Privacy is too important for tech platforms to create cracks in encryption shields on state demand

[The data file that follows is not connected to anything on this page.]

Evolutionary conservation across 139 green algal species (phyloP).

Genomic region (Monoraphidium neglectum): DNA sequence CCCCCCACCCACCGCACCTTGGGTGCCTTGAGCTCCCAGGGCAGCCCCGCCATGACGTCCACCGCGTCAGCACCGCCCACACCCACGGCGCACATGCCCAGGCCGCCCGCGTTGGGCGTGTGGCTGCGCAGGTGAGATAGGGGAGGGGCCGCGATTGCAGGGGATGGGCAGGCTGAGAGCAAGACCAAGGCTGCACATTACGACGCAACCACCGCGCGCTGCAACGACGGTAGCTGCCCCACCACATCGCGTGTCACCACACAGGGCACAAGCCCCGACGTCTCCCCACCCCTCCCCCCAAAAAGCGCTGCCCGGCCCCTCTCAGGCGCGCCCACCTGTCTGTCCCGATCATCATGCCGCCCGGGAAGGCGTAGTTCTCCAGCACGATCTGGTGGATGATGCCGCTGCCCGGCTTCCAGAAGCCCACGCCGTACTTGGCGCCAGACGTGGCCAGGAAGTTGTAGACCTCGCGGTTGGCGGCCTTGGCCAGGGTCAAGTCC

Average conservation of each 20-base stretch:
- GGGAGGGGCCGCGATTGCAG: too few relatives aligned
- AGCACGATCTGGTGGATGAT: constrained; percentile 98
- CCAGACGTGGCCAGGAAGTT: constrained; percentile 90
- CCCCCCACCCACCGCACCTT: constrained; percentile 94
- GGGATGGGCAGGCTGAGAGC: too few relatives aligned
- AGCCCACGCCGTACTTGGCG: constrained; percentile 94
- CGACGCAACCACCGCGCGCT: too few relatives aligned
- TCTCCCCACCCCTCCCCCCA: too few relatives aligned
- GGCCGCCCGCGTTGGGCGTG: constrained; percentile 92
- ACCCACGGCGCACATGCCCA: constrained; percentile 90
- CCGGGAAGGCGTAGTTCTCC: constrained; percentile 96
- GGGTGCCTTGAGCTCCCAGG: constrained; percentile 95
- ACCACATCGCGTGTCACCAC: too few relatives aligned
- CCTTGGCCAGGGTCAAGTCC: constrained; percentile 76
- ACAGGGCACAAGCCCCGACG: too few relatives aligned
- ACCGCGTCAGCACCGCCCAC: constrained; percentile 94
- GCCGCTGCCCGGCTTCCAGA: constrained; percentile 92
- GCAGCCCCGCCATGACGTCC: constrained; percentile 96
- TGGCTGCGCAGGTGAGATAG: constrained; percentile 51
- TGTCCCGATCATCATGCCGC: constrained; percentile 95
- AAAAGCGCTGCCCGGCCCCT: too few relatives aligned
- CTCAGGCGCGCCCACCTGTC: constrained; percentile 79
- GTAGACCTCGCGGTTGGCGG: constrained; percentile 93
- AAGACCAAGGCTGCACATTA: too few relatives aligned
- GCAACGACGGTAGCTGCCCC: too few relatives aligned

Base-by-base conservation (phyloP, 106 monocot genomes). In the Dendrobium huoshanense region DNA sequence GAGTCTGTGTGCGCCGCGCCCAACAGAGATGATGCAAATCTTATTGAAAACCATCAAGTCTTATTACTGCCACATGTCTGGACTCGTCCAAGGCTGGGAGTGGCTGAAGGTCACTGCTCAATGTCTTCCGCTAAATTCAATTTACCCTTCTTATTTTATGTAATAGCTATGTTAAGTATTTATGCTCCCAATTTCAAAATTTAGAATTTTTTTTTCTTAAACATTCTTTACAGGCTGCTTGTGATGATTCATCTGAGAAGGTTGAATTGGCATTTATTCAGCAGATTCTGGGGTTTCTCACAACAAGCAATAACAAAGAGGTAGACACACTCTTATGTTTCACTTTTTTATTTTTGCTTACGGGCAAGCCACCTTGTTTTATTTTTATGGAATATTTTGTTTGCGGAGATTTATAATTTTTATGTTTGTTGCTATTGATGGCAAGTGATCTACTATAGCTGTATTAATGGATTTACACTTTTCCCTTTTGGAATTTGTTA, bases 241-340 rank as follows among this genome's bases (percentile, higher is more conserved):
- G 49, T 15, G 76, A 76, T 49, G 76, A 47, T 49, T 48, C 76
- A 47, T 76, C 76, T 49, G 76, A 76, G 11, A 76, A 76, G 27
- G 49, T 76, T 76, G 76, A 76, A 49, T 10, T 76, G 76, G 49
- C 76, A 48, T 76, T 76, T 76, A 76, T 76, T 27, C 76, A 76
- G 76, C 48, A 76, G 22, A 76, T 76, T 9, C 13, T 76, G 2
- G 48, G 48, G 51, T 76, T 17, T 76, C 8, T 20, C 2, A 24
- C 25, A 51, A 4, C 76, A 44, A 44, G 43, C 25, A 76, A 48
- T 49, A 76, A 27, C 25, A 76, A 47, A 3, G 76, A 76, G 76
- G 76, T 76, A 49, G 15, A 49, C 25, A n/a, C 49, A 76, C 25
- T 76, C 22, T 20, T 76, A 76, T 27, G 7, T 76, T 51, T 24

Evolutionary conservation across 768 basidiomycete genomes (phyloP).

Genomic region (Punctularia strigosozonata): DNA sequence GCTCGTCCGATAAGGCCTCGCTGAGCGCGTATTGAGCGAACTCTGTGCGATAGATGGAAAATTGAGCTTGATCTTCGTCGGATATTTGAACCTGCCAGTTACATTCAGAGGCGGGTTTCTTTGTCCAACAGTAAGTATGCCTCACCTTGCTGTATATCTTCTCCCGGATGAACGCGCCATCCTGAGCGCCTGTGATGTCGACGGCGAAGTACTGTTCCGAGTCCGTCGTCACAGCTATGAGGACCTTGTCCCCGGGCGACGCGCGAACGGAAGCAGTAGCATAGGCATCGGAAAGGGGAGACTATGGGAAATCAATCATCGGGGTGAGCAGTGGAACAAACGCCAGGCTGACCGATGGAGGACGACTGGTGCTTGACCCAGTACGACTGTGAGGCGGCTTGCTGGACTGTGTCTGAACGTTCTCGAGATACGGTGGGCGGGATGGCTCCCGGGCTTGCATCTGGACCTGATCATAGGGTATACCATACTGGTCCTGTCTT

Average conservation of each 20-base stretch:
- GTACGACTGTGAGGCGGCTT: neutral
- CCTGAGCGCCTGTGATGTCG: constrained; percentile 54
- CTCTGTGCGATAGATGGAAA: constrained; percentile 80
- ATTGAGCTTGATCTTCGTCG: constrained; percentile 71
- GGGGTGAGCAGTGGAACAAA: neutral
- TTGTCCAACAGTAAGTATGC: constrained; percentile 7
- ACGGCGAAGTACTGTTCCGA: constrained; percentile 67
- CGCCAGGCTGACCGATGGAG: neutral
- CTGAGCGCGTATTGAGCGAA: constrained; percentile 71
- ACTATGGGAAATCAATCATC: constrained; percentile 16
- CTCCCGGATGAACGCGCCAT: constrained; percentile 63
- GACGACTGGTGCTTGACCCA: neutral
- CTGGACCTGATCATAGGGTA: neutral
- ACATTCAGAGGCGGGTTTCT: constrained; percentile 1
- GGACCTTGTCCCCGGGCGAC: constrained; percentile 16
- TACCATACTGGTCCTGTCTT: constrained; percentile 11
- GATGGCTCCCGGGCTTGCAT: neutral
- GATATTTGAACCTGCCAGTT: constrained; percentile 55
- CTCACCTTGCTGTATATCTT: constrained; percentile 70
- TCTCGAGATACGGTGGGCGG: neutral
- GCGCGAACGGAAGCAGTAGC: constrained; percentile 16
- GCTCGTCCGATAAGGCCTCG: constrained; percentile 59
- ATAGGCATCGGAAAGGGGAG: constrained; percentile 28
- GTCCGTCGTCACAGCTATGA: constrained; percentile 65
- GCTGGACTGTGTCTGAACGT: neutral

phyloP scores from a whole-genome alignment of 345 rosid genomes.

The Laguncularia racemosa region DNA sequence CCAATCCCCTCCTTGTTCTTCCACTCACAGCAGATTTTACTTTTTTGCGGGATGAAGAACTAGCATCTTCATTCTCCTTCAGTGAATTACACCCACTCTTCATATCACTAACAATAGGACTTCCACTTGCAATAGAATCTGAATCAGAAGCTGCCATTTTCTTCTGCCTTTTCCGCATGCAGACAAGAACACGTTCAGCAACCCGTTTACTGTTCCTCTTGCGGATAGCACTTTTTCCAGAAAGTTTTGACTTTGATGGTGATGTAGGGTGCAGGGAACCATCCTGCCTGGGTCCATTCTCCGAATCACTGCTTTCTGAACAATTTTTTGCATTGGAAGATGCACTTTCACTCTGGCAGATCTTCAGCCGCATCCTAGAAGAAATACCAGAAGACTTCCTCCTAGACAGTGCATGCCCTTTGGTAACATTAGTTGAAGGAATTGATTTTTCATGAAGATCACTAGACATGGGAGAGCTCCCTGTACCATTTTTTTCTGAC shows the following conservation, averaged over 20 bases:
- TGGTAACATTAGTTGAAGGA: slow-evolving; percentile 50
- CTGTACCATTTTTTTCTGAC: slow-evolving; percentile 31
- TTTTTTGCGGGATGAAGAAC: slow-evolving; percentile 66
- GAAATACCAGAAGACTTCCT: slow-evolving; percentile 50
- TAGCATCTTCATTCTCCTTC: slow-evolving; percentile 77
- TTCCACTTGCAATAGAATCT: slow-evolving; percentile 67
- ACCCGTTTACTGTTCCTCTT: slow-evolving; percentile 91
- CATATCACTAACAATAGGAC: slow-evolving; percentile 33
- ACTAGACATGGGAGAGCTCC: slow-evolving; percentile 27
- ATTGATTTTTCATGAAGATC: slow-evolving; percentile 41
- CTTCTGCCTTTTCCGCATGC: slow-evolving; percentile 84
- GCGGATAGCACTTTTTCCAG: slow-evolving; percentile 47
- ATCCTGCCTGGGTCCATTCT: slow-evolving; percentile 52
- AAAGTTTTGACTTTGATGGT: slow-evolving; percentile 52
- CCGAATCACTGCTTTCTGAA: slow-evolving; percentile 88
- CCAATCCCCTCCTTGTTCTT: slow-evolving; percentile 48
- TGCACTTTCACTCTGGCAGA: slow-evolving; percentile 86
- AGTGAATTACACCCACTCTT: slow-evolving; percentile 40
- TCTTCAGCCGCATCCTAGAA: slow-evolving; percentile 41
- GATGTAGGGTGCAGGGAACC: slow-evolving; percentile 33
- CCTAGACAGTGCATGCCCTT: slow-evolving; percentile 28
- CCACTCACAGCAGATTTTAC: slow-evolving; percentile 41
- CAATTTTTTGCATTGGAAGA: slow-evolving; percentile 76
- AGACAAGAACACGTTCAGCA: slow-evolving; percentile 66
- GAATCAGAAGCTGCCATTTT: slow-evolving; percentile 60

In 2013, American journalist Glenn Greenwald travelled to Hong Kong to meet an anonymous source, who asserted he had some shocking evidence of widespread government spying. The source turned out to be an NSA contractor named Edward Snowden, and the rest is history. Greenwald wrote a bestselling book on it, No Place to Hide. I thought of this book as the UK government started a campaign against end-to-end encryption with the same name. Coincidentally, last Friday was Data Privacy Day. On 28 January 1981, the first legally-binding international treaty dealing with privacy and data protection called Convention 108 was signed, and the date is observed every year. The US House of Representatives, in a rare show of bipartisan unity, even passed a resolution in 2009 by a vote of 402–0 in recognition of Privacy Day.